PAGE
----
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An excerpt from David Ignatius' "Bloodmoney"

In the softening light of another afternoon, nearly two years later, the façade of the Inter-Services Intelligence headquarters looked almost welcoming.
An excerpt from David Ignatius' "Bloodmoney"
An excerpt from David Ignatius' "Bloodmoney"

In the softening light of another afternoon, nearly two years later, the façade of the Inter-Services Intelligence headquarters looked almost welcoming. It was an anonymous gray stucco building in the Aabpara neighborhood of the capital, set back from the Kashmir Highway. The only distinctive feature was a ribbon of black stone that wrapped around the front, making it look as tidy as a gift box. Although the building was unmarked, the ISI’s presence in the neighborhood was hardly a secret. Pakistanis in other branches of the military referred to its operatives as “the boys from Aabpara,” as if they were a neighborhood gang to whom special respect must be paid. Ordinary Pakistanis made it a rule not to speak about the ISI at all.

Inside this house of secrets, facing onto an enclosed garden, was the office of the director general, who in recent years had been a soft-spoken man named Mohammed Malik. On his shoulders, he wore the crossed swords-and-crescent insignia of a lieutenant general. His authority didn’t come from his rank in the army, but from his control of information. It was almost always the case that General Malik knew more than the people around him, but he made it a rule never to flaunt what he knew, or to disclose how he had obtained it. That would be insecure and, worse, impolite.

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General Malik was not an imposing man, at least in the way of a military officer. He was trim, with a neat mustache, and he was careful about what he ate and drank, almost to the point of fastidiousness. He had soft hands, and a reticent manner. It was easy to forget that he was in fact a professional liar, who told the entire truth only to his commander, the chief of army staff.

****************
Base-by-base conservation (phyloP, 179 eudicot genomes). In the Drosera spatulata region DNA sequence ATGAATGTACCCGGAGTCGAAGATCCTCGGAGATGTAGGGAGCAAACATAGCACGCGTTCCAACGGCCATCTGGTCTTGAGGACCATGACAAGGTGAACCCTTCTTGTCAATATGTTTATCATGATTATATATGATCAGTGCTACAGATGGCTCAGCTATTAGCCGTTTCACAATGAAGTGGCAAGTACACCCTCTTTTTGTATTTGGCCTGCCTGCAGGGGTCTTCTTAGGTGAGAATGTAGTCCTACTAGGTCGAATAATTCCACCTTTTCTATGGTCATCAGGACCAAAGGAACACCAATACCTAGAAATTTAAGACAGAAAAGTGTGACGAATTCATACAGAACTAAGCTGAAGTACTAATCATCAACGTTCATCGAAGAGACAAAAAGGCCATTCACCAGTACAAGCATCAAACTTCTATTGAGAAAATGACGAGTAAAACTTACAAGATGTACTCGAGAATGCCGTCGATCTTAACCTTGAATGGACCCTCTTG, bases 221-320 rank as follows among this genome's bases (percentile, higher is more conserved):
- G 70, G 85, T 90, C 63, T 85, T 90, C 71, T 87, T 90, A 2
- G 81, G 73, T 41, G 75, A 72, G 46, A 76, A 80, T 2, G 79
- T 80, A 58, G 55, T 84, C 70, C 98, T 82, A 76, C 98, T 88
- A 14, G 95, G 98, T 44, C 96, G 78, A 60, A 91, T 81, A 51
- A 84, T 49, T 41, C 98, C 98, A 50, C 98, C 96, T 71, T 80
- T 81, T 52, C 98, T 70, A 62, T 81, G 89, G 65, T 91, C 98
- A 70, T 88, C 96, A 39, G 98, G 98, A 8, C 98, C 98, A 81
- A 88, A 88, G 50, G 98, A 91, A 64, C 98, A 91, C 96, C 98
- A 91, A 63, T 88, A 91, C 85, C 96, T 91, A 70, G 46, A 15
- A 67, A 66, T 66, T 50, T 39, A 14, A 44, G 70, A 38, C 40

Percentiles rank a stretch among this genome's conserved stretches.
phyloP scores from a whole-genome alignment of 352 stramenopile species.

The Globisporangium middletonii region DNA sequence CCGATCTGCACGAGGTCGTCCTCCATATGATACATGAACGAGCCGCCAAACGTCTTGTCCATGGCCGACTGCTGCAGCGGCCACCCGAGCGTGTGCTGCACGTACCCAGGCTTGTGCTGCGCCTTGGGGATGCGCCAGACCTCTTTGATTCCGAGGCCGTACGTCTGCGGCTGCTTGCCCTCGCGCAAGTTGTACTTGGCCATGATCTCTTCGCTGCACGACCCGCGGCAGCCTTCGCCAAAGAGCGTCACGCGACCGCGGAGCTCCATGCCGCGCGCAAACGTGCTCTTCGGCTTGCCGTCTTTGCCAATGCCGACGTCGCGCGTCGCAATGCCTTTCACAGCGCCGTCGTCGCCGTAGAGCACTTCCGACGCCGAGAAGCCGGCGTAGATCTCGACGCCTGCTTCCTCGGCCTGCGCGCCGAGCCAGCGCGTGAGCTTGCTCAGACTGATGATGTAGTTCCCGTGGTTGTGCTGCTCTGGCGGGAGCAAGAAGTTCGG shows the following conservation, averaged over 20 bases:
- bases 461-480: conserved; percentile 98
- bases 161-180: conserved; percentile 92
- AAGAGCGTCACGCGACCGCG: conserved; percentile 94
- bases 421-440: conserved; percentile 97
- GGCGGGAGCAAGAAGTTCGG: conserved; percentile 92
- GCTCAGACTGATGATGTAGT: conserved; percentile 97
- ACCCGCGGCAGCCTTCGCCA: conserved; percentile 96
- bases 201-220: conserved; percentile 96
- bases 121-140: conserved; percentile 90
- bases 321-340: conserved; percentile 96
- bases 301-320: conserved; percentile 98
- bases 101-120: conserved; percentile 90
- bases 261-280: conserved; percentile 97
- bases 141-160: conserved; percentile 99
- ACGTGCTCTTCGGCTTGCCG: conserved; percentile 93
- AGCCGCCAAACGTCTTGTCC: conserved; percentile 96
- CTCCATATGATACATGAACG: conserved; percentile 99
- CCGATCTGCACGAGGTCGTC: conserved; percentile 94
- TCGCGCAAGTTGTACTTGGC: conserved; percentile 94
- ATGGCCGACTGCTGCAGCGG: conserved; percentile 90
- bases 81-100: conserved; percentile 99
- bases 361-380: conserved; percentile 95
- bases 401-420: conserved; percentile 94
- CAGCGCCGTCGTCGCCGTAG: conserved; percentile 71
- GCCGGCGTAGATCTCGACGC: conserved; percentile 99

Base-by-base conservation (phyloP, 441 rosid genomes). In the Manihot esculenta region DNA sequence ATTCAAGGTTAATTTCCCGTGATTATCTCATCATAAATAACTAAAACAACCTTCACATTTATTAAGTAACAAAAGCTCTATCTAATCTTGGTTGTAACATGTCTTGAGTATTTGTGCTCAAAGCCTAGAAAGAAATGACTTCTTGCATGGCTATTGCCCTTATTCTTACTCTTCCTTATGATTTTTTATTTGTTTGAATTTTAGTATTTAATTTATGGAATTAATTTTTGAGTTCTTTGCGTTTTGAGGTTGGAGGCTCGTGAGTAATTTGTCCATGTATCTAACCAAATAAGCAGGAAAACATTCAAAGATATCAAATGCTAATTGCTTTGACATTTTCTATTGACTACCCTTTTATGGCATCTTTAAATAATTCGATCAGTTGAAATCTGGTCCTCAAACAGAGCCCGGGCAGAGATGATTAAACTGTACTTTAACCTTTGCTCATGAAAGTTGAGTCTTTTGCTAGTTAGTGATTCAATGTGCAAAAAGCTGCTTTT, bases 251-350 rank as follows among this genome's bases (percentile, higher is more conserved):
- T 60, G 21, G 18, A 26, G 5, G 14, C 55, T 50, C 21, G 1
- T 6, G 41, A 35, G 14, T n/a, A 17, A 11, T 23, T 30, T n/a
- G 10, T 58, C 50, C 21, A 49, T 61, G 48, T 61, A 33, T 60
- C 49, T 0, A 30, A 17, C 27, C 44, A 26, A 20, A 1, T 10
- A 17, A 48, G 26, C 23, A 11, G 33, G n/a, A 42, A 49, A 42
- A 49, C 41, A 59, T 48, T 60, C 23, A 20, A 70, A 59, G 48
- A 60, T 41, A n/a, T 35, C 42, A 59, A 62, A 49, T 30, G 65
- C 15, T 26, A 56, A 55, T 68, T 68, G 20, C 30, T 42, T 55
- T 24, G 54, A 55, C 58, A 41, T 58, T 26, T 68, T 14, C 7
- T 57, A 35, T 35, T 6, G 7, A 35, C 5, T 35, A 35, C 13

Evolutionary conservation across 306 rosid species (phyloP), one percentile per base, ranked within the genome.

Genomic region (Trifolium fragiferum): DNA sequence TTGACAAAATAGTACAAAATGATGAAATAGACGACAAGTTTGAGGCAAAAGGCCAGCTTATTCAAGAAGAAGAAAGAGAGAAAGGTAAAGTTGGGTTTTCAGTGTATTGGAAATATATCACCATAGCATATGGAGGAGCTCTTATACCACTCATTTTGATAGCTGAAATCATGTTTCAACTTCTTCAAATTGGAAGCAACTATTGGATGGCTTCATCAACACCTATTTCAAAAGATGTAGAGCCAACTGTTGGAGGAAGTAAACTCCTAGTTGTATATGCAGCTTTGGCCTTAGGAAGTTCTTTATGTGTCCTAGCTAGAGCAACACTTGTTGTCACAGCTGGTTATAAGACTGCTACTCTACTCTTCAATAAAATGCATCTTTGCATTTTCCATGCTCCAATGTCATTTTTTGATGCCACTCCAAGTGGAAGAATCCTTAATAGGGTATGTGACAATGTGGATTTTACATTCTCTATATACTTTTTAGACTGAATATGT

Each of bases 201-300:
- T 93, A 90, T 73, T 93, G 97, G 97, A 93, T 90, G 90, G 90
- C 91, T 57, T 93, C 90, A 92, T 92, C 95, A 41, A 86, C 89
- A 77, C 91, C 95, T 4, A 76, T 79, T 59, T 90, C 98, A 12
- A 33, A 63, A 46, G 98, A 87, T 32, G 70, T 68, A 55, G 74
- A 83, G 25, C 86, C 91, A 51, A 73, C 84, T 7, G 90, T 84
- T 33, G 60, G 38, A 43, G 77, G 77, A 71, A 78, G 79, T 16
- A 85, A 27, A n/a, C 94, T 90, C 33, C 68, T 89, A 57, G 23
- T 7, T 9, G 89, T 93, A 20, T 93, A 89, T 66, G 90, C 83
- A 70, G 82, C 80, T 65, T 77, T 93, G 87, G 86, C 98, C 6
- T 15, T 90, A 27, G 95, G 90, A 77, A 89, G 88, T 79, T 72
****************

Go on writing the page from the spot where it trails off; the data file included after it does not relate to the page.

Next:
On this particular spring afternoon, General Malik had a concern that he wasn’t sure how to address. The brigadier who represented his service in Karachi had called to alert him to a potential problem. Now, there were large and small problems in Pakistan, but the very biggest ones were often connected to the words “United States of America.” For it was said, not without reason, that Pakistan’s life was bounded by the three A’s—Allah, Army and America. And in the brigadier’s news from Karachi, all three were tied up in one.

It was part of General Malik’s aura among his colleagues at General Headquarters in Rawalpindi that he knew how to handle the Americans. This was based partly on the fact that he had spent a year at the Army War College in Fort Leavenworth, Kansas. And if you knew Kansas, people said, well, then, you knew the real America. Malik had actually disliked Kansas, and the only part of America that he had truly loved was the Rockies, where the thin air and the steep peaks reminded him of his ancestral home in the mountains of Kashmir. But he knew how to sham, in the way that is an art form for the people of South Asia, and so he had pretended for years to have a special fondness for Americans from the heartland.

In that spirit of sincere and also false bonhomie, the director general placed a call to Homer Barkin, the chief of the CIA station at the ever-expanding American Embassy in Islamabad. Their regular liaison meeting was scheduled for later in the week, but General Malik asked if his American partner might stop by that afternoon, perhaps right away, if it was convenient. He didn’t explain why, for he had found that it is always a good rule to say less than you mean, particularly when you are dealing with Americans, who do the opposite.

“My friend Homer,” said General Malik in greeting the chief of station when he arrived in Aabpara forty-five minutes later. He usually addressed him that way, and the American responded by calling him “my friend Mohammed,” or sometimes, when he wanted something, just “my friend Mo.” General Malik found that especially grating, but he never said anything. He clasped his visitor’s hand in the firm way that Americans liked.